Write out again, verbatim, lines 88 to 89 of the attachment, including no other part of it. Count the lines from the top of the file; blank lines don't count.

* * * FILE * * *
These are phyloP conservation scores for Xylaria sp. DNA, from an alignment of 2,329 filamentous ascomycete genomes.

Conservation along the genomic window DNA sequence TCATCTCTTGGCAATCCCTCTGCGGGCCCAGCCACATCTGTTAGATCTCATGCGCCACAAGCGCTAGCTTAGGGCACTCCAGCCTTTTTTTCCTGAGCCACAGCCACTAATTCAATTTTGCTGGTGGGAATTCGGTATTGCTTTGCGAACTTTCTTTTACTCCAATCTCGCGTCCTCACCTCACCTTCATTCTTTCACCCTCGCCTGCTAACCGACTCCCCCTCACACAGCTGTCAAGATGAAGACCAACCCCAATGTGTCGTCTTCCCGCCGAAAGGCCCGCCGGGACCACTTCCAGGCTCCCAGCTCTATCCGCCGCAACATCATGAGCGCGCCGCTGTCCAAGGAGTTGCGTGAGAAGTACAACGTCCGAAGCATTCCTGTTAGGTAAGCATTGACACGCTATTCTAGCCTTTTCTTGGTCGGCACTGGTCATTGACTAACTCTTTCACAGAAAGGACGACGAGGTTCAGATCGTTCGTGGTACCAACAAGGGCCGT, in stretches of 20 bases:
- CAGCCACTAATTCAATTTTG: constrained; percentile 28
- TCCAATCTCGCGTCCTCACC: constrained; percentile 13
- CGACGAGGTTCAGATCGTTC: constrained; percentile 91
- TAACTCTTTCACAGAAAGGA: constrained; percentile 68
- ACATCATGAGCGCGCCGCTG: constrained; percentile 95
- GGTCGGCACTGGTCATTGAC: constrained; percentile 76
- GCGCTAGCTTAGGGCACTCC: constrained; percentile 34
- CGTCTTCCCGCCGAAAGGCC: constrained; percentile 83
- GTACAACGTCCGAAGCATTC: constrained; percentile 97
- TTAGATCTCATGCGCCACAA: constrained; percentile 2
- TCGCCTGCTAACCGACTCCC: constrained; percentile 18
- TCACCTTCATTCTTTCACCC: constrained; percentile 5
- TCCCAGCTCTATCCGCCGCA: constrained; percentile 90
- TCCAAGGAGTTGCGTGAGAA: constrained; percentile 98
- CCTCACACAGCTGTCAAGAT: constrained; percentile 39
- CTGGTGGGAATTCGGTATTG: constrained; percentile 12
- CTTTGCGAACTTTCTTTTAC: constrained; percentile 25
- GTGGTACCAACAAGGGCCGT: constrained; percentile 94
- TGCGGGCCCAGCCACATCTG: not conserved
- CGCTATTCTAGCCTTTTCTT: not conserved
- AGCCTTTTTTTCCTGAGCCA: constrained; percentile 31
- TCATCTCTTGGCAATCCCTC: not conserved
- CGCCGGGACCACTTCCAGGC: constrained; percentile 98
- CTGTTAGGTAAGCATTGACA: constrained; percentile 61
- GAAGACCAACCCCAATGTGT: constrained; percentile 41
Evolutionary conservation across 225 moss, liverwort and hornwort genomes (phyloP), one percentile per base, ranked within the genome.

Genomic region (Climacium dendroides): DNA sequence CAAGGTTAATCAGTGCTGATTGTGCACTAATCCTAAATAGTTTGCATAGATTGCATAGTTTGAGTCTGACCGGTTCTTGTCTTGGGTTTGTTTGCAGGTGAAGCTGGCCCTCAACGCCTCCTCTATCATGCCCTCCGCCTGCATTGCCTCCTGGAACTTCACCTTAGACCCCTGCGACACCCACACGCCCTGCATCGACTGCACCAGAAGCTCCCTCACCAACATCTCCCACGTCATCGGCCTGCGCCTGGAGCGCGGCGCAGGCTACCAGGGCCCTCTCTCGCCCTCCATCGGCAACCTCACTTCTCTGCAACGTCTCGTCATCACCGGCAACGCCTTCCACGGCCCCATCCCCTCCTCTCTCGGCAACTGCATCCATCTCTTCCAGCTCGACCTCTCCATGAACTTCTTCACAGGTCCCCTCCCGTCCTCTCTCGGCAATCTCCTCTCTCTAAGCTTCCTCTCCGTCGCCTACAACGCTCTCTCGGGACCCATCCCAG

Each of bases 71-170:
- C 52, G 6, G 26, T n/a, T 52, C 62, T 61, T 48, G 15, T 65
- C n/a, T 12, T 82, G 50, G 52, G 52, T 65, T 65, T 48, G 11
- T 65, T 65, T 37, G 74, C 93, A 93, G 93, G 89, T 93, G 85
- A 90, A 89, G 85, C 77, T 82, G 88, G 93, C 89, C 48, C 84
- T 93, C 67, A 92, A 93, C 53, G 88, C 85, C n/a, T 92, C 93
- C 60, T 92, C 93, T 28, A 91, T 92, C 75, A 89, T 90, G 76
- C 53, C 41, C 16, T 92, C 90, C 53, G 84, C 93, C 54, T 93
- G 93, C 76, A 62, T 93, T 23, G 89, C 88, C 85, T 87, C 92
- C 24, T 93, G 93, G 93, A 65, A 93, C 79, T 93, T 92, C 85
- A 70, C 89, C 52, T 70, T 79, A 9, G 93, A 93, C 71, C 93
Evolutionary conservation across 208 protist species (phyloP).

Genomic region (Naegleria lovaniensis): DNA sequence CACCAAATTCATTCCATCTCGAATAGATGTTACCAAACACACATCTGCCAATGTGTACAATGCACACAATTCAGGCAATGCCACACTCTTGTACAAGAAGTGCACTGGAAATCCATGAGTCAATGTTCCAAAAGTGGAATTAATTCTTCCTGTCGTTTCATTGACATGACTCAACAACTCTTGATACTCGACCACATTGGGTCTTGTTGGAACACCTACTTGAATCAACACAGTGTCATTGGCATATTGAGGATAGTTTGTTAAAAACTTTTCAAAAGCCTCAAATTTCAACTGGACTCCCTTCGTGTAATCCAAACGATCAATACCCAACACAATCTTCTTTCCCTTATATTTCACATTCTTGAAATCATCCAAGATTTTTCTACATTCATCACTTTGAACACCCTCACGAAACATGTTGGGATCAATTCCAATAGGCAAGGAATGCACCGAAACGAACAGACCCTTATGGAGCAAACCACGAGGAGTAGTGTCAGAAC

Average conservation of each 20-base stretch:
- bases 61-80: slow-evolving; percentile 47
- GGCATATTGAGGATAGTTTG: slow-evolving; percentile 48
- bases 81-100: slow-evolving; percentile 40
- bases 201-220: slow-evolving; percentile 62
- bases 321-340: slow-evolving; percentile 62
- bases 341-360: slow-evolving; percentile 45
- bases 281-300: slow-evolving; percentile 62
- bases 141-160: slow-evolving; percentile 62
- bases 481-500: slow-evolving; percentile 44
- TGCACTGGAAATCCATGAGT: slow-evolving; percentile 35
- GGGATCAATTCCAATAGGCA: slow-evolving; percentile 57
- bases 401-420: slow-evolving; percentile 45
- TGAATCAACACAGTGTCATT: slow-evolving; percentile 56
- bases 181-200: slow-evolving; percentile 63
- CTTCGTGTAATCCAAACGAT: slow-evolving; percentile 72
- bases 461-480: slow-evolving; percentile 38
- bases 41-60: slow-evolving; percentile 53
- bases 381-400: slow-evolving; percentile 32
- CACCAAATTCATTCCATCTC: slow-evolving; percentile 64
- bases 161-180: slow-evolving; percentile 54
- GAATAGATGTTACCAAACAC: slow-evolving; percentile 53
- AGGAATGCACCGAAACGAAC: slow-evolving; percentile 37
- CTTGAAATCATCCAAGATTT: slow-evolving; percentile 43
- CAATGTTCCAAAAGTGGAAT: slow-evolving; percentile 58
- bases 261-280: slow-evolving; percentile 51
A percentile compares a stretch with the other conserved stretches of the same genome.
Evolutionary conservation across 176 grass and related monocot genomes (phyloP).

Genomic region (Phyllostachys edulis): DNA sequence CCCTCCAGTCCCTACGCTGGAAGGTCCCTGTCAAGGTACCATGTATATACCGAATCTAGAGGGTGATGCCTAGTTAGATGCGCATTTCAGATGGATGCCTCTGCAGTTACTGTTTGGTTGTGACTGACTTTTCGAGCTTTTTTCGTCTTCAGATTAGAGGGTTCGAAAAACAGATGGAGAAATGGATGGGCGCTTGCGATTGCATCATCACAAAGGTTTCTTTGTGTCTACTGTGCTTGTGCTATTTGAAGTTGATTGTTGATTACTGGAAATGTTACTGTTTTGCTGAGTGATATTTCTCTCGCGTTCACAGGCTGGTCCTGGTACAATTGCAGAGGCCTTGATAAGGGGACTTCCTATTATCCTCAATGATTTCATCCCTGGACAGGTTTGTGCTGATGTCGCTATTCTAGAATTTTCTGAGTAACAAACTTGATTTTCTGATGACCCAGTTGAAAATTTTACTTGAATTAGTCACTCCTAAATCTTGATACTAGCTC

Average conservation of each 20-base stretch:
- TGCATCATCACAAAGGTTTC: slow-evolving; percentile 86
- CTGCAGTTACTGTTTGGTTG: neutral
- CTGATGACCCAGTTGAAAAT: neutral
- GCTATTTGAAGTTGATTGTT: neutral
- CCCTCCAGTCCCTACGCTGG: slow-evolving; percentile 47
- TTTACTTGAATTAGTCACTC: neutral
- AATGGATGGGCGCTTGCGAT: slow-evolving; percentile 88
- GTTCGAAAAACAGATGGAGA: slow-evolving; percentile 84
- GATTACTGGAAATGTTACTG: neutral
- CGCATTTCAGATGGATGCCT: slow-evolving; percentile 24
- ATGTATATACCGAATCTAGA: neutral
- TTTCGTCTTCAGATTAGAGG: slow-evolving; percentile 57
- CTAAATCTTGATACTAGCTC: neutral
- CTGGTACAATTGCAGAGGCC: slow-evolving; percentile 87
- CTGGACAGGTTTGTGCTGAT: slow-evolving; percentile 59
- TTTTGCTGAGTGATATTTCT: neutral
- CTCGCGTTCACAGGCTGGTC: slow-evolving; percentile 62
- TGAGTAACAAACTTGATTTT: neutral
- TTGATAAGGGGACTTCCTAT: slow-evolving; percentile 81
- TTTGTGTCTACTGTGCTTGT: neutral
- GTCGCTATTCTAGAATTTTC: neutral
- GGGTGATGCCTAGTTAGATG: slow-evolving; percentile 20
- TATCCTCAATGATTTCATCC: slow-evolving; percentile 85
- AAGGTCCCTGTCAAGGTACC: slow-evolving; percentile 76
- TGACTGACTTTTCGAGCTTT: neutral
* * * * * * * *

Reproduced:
- TTTTGCTGAGTGATATTTCT: neutral
- CTCGCGTTCACAGGCTGGTC: slow-evolving; percentile 62